The first annual Bat Festival in Minnesota was, shall we say, a “batacular” success.
People lined up for hours to learn about bats, thanks to a sponsorship by the Organization for Bat Conservation.
Cortney Solum, visitors’ center manager at the Minnesota Valley National Wildlife Refuge in Bloomington, estimated the attendance at 3,000, the biggest turnout at the center over many years.
The aim of the festival was to dispel the myths and misinformation about bats and the needless fear so many people have of them. They succeeded by having presentations, speakers, games for kids and the opportunity to see real, live bats from Africa.
Kids colored paper bats, cut them out, and even had their faces painted like bats. The kids warily peeked into the bat cave to see what was inside.
Visitors even had an opportunity to see the bats come out at sunset.
There was bat yoga for the adults, who also had a chance to see a movie about bats, filling an auditorium for multiple showings.
One vendor showed people how to turn their phones into bat detectors.
What’s good about bats? They spread seeds, eat insects and are great pollinators for farmers.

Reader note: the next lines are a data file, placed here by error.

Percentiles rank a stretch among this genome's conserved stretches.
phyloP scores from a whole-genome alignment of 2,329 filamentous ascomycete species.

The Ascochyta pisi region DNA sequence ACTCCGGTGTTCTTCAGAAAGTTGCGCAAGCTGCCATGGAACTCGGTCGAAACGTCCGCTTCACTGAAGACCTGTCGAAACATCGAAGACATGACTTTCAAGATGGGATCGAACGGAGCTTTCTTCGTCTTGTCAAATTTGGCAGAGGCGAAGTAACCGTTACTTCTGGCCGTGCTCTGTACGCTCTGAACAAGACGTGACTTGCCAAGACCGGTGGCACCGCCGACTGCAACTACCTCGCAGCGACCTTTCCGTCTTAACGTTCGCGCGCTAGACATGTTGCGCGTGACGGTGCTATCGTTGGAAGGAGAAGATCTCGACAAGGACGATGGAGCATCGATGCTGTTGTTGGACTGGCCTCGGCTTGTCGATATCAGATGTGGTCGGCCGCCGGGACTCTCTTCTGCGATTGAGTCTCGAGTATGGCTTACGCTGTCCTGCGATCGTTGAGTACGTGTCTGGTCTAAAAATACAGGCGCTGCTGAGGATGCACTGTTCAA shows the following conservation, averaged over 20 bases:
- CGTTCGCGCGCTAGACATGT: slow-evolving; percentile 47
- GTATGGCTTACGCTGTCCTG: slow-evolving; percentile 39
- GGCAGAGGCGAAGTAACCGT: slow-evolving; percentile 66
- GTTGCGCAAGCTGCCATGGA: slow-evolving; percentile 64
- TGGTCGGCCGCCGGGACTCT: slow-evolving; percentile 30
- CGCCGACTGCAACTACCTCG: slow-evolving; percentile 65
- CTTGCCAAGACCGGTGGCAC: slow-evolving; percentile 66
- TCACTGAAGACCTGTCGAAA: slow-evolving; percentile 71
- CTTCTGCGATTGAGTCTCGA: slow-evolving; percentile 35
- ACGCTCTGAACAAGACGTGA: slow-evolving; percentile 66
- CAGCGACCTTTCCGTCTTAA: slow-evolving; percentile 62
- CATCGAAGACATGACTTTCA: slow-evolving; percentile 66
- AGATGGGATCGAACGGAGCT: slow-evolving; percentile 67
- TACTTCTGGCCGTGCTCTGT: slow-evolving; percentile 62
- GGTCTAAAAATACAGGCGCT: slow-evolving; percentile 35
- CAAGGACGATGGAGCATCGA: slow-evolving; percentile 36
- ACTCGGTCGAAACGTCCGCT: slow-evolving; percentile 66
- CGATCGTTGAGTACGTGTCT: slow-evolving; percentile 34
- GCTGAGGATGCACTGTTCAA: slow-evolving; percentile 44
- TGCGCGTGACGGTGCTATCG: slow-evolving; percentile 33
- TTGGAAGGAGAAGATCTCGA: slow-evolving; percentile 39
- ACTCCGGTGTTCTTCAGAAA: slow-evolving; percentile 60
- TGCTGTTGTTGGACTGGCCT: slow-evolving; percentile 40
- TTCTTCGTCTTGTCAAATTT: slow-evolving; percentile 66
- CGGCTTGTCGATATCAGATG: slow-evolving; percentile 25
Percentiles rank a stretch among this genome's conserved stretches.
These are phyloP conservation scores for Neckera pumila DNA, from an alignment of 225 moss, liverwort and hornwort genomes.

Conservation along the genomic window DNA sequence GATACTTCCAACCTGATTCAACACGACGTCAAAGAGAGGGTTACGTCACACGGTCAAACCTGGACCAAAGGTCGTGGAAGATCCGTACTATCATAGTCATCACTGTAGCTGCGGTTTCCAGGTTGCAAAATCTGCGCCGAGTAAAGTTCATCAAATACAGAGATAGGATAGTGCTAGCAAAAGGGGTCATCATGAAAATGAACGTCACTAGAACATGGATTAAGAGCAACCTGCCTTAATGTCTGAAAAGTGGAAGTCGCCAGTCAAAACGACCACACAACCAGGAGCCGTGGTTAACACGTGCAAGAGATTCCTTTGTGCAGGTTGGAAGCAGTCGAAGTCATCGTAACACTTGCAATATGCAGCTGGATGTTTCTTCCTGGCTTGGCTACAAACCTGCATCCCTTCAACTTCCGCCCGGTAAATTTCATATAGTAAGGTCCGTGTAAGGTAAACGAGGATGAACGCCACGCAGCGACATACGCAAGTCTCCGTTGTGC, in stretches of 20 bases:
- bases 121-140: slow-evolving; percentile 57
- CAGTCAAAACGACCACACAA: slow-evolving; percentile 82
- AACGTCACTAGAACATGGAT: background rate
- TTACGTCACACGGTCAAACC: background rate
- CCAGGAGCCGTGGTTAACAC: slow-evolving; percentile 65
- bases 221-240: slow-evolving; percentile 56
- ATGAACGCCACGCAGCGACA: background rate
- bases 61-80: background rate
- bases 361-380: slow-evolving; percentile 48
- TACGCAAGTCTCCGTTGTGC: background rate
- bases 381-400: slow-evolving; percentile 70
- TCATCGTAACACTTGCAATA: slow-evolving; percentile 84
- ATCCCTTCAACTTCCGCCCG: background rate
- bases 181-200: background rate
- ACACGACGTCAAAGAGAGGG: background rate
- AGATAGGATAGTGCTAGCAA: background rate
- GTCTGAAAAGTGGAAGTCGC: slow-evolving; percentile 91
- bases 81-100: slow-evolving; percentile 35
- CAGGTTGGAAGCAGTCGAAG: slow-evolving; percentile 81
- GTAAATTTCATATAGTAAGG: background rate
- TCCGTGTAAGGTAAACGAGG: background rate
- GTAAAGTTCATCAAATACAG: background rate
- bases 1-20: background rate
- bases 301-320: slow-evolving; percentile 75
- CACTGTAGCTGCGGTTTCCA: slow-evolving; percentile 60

People learned there are 1,200 different kinds of bats in the world.
How can we help bats? Put up a bat house or plant a bat garden that includes night-blooming flowers
Few bats are harmful to people, because they prefer habitats that are away from people,
You can learn more about bats at: batconservation.org.
Why did so many go to Bat Fest? Solum said people attended because they were curious, since they had heard so many bad traits about bats. Their two main questions dealt with having bats in the house and what good are they? One way to lead them out of a house is by installing a one-way tube.
They came away realizing that although bats sometimes carry disease and are messy, they also have good qualities.
The event was so successful, the refuge hopes to have a bat festival next year.
Maybe that’s a good lesson for all of us during these divisive times. Don’t make judgments about people we suspect are evil until we have all of the facts.
Don Heinzman is a columnist for ECM Publishers